Behavioral Stability Across Time and Situations: Nonverbal Versus Verbal Consistency
- 444 Downloads
Behavioral consistency has been at the center of debates regarding the stability of personality. We argue that people are consistent but that such consistency is best observed in nonverbal behavior. In Study 1, participants’ verbal and nonverbal behaviors were observed in a mock interview and then in an informal interaction. In Study 2, medical students’ verbal and nonverbal behaviors were observed during first- and third-year clinical skills evaluation. Nonverbal behavior exhibited consistency across context and time (a duration of 2 years) whereas verbal behavior did not. Discussion focuses on implications for theories of personality and nonverbal behavior.
KeywordsConsistency Nonverbal behavior Individual differences
The project described was supported by NIMH grant F32MH078350 to the first author and by NIH grant R01 MH70833 to the fourth author. The content is solely the responsibility of the authors and does not necessarily represent the official views of the National Institute of Mental Health or the National Institutes of Health.
- Ambady, N., Bernieri, F. J., & Richeson, J. A. (2000). Toward a histology of social behavior: Judgmental accuracy from thin slices of the behavioral stream. In M. P. Zanna (Ed.), Advances in experimental social psychology, 32 (pp. 201–272). San Diego, CA: Academic Press.Google Scholar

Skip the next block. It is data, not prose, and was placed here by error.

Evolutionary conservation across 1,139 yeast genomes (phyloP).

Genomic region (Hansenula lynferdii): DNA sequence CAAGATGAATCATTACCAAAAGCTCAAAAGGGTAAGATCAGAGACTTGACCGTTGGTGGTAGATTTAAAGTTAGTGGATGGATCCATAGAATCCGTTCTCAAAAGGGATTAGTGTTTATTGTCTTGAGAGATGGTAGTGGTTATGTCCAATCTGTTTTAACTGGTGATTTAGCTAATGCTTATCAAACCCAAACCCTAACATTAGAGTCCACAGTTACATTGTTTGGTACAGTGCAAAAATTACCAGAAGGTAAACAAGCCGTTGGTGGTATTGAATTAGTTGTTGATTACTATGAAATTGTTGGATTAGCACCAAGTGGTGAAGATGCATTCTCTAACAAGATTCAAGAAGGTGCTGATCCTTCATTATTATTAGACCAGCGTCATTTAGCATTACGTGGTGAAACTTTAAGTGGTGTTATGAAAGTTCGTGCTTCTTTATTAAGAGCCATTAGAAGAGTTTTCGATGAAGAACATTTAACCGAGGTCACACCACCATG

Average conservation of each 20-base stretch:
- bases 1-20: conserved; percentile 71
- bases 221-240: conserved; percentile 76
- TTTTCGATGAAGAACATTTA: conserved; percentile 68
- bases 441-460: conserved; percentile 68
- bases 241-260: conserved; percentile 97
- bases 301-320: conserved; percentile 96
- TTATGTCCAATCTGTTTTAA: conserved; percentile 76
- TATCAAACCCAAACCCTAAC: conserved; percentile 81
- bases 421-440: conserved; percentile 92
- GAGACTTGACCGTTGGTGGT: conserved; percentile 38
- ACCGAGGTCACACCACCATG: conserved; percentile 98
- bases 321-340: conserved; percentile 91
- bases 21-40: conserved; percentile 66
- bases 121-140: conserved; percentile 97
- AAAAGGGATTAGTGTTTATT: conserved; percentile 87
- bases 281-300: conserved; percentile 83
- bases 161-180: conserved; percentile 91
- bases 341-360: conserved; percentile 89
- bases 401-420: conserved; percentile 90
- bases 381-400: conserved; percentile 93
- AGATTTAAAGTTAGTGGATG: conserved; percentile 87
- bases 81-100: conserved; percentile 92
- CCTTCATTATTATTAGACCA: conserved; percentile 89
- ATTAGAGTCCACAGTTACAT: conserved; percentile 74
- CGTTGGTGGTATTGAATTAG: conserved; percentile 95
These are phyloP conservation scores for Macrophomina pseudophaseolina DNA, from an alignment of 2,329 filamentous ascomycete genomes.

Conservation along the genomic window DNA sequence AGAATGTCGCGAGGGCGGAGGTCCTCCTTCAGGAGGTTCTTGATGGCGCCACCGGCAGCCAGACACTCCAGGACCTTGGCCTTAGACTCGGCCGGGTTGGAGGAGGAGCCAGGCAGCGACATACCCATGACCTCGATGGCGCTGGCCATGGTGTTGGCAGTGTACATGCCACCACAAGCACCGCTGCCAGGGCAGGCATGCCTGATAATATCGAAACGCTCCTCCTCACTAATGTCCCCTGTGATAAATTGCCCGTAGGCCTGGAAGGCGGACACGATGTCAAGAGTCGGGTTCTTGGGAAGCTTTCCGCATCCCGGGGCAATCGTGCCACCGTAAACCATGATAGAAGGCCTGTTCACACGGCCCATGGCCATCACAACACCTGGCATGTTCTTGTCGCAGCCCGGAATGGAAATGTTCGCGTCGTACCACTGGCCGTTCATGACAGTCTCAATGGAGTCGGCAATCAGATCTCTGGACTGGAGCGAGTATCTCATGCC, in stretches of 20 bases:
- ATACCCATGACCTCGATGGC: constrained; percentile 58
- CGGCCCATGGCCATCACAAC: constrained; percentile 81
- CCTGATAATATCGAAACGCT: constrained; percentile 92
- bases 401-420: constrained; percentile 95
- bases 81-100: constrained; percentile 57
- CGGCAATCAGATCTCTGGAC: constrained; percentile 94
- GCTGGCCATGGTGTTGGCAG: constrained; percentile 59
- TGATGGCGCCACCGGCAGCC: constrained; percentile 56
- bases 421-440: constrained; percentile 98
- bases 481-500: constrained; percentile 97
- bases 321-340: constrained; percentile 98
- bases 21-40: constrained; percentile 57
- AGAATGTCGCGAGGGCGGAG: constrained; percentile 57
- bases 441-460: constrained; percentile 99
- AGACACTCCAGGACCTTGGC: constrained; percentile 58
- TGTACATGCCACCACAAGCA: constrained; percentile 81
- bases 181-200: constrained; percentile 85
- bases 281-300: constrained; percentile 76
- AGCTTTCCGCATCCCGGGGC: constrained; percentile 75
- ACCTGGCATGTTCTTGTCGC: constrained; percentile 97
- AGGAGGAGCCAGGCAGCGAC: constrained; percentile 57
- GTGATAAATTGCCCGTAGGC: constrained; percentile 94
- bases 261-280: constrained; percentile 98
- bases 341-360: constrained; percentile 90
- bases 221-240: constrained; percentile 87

- DePaulo, B. M. (1992). Nonverbal behavior and self-presentation. Psychological Review, 111, 203–243.Google Scholar
- Hartshorne, H., & May, A. (1928). Studies in the nature of character, vol. 1, studies in deceit. New York: Macmillan.Google Scholar
- Mischel, W. (1968). Personality and assessment. New York: Wiley.Google Scholar
- Scherer, K. R. (2005). Unconscious processes in emotion: The bulk of the iceberg. In L. F. Barrett, P. M. Niedenthal, & P. Winkielman (Eds.), Emotion and consciousness (pp. 312–334). New York, NY: The Guilford Press.Google Scholar
- Tickle-Degnen, L., & Puccinelli, N. M. (1999). The nonverbal expression of negative emotions: Peer and supervisor responses to occupational therapy students’ emotional attributes. Occupational Therapy Journal of Research, 19, 18–29.Google Scholar
- Walker-Andrews, A. S. (2008). Intermodal emotional processes in infancy. In M. Lewis, J. M. Haviland, & L. Feldman-Barrett (Eds.), Handbook of emotions (pp. 364–375). New York: Guilford Press.Google Scholar
- Zuckerman, M., DePaulo, B. M., & Rosenthal, R. (1981). Verbal and nonverbal communication of deception. In L. Berkowitz (Ed.), Advances in experimental social psychology (Vol. 14, pp. 1–59). New York: Academic Press.Google Scholar